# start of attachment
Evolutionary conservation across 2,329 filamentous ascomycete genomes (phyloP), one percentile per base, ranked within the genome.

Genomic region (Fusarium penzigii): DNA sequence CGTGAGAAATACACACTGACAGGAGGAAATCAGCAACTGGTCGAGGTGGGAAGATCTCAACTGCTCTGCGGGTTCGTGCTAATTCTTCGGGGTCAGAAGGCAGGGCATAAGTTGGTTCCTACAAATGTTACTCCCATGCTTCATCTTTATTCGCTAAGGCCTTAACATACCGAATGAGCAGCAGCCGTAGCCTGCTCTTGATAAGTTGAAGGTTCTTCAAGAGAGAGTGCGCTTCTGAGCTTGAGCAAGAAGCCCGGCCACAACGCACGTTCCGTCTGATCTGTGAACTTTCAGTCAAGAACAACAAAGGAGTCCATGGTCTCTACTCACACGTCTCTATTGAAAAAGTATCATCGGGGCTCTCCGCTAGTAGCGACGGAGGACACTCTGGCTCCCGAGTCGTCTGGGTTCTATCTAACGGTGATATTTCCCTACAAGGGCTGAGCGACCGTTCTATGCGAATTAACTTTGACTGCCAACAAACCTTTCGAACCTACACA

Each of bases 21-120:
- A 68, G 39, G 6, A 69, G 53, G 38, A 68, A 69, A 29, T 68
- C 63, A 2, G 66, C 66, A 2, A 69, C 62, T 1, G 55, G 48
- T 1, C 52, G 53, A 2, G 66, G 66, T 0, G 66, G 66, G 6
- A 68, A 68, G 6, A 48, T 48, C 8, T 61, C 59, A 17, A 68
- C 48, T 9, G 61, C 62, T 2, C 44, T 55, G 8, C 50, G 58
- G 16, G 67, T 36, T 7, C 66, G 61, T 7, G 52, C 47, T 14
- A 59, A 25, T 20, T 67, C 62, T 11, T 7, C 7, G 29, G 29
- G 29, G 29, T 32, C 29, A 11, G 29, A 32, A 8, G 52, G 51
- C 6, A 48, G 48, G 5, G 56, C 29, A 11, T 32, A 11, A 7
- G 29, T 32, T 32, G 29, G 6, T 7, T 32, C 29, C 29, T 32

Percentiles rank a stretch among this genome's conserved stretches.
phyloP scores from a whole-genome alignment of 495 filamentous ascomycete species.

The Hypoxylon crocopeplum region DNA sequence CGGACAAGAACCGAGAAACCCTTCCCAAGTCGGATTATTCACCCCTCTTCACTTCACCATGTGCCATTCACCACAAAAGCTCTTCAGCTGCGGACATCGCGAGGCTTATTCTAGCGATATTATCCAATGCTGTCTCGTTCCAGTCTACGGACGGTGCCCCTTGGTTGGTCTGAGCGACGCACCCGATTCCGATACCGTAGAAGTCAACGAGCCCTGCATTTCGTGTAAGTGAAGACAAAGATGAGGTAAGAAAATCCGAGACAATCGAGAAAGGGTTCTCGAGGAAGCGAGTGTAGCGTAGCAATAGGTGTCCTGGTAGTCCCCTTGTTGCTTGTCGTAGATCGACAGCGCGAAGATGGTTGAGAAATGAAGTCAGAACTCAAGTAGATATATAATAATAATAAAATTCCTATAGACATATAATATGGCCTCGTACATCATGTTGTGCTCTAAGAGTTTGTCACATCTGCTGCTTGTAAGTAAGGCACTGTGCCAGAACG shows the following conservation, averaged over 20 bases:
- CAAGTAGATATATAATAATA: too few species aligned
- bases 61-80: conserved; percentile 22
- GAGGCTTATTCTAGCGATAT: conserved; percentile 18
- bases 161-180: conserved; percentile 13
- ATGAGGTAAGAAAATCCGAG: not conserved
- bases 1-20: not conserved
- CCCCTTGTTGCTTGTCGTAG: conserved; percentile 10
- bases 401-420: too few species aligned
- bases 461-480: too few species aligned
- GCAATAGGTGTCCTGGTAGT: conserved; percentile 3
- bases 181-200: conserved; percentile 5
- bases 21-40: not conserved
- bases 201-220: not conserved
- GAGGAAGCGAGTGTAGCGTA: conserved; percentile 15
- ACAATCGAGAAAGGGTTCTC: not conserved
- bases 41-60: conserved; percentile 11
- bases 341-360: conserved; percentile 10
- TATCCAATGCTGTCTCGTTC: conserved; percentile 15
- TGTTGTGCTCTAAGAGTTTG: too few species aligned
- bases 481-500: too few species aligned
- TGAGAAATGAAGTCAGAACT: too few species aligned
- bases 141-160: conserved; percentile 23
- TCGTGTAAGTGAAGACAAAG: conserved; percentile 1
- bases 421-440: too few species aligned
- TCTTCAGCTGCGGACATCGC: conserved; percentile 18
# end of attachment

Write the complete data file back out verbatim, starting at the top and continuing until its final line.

Evolutionary conservation across 2,329 filamentous ascomycete genomes (phyloP), one percentile per base, ranked within the genome.

Genomic region (Fusarium penzigii): DNA sequence CGTGAGAAATACACACTGACAGGAGGAAATCAGCAACTGGTCGAGGTGGGAAGATCTCAACTGCTCTGCGGGTTCGTGCTAATTCTTCGGGGTCAGAAGGCAGGGCATAAGTTGGTTCCTACAAATGTTACTCCCATGCTTCATCTTTATTCGCTAAGGCCTTAACATACCGAATGAGCAGCAGCCGTAGCCTGCTCTTGATAAGTTGAAGGTTCTTCAAGAGAGAGTGCGCTTCTGAGCTTGAGCAAGAAGCCCGGCCACAACGCACGTTCCGTCTGATCTGTGAACTTTCAGTCAAGAACAACAAAGGAGTCCATGGTCTCTACTCACACGTCTCTATTGAAAAAGTATCATCGGGGCTCTCCGCTAGTAGCGACGGAGGACACTCTGGCTCCCGAGTCGTCTGGGTTCTATCTAACGGTGATATTTCCCTACAAGGGCTGAGCGACCGTTCTATGCGAATTAACTTTGACTGCCAACAAACCTTTCGAACCTACACA

Each of bases 21-120:
- A 68, G 39, G 6, A 69, G 53, G 38, A 68, A 69, A 29, T 68
- C 63, A 2, G 66, C 66, A 2, A 69, C 62, T 1, G 55, G 48
- T 1, C 52, G 53, A 2, G 66, G 66, T 0, G 66, G 66, G 6
- A 68, A 68, G 6, A 48, T 48, C 8, T 61, C 59, A 17, A 68
- C 48, T 9, G 61, C 62, T 2, C 44, T 55, G 8, C 50, G 58
- G 16, G 67, T 36, T 7, C 66, G 61, T 7, G 52, C 47, T 14
- A 59, A 25, T 20, T 67, C 62, T 11, T 7, C 7, G 29, G 29
- G 29, G 29, T 32, C 29, A 11, G 29, A 32, A 8, G 52, G 51
- C 6, A 48, G 48, G 5, G 56, C 29, A 11, T 32, A 11, A 7
- G 29, T 32, T 32, G 29, G 6, T 7, T 32, C 29, C 29, T 32

Percentiles rank a stretch among this genome's conserved stretches.
phyloP scores from a whole-genome alignment of 495 filamentous ascomycete species.

The Hypoxylon crocopeplum region DNA sequence CGGACAAGAACCGAGAAACCCTTCCCAAGTCGGATTATTCACCCCTCTTCACTTCACCATGTGCCATTCACCACAAAAGCTCTTCAGCTGCGGACATCGCGAGGCTTATTCTAGCGATATTATCCAATGCTGTCTCGTTCCAGTCTACGGACGGTGCCCCTTGGTTGGTCTGAGCGACGCACCCGATTCCGATACCGTAGAAGTCAACGAGCCCTGCATTTCGTGTAAGTGAAGACAAAGATGAGGTAAGAAAATCCGAGACAATCGAGAAAGGGTTCTCGAGGAAGCGAGTGTAGCGTAGCAATAGGTGTCCTGGTAGTCCCCTTGTTGCTTGTCGTAGATCGACAGCGCGAAGATGGTTGAGAAATGAAGTCAGAACTCAAGTAGATATATAATAATAATAAAATTCCTATAGACATATAATATGGCCTCGTACATCATGTTGTGCTCTAAGAGTTTGTCACATCTGCTGCTTGTAAGTAAGGCACTGTGCCAGAACG shows the following conservation, averaged over 20 bases:
- CAAGTAGATATATAATAATA: too few species aligned
- bases 61-80: conserved; percentile 22
- GAGGCTTATTCTAGCGATAT: conserved; percentile 18
- bases 161-180: conserved; percentile 13
- ATGAGGTAAGAAAATCCGAG: not conserved
- bases 1-20: not conserved
- CCCCTTGTTGCTTGTCGTAG: conserved; percentile 10
- bases 401-420: too few species aligned
- bases 461-480: too few species aligned
- GCAATAGGTGTCCTGGTAGT: conserved; percentile 3
- bases 181-200: conserved; percentile 5
- bases 21-40: not conserved
- bases 201-220: not conserved
- GAGGAAGCGAGTGTAGCGTA: conserved; percentile 15
- ACAATCGAGAAAGGGTTCTC: not conserved
- bases 41-60: conserved; percentile 11
- bases 341-360: conserved; percentile 10
- TATCCAATGCTGTCTCGTTC: conserved; percentile 15
- TGTTGTGCTCTAAGAGTTTG: too few species aligned
- bases 481-500: too few species aligned
- TGAGAAATGAAGTCAGAACT: too few species aligned
- bases 141-160: conserved; percentile 23
- TCGTGTAAGTGAAGACAAAG: conserved; percentile 1
- bases 421-440: too few species aligned
- TCTTCAGCTGCGGACATCGC: conserved; percentile 18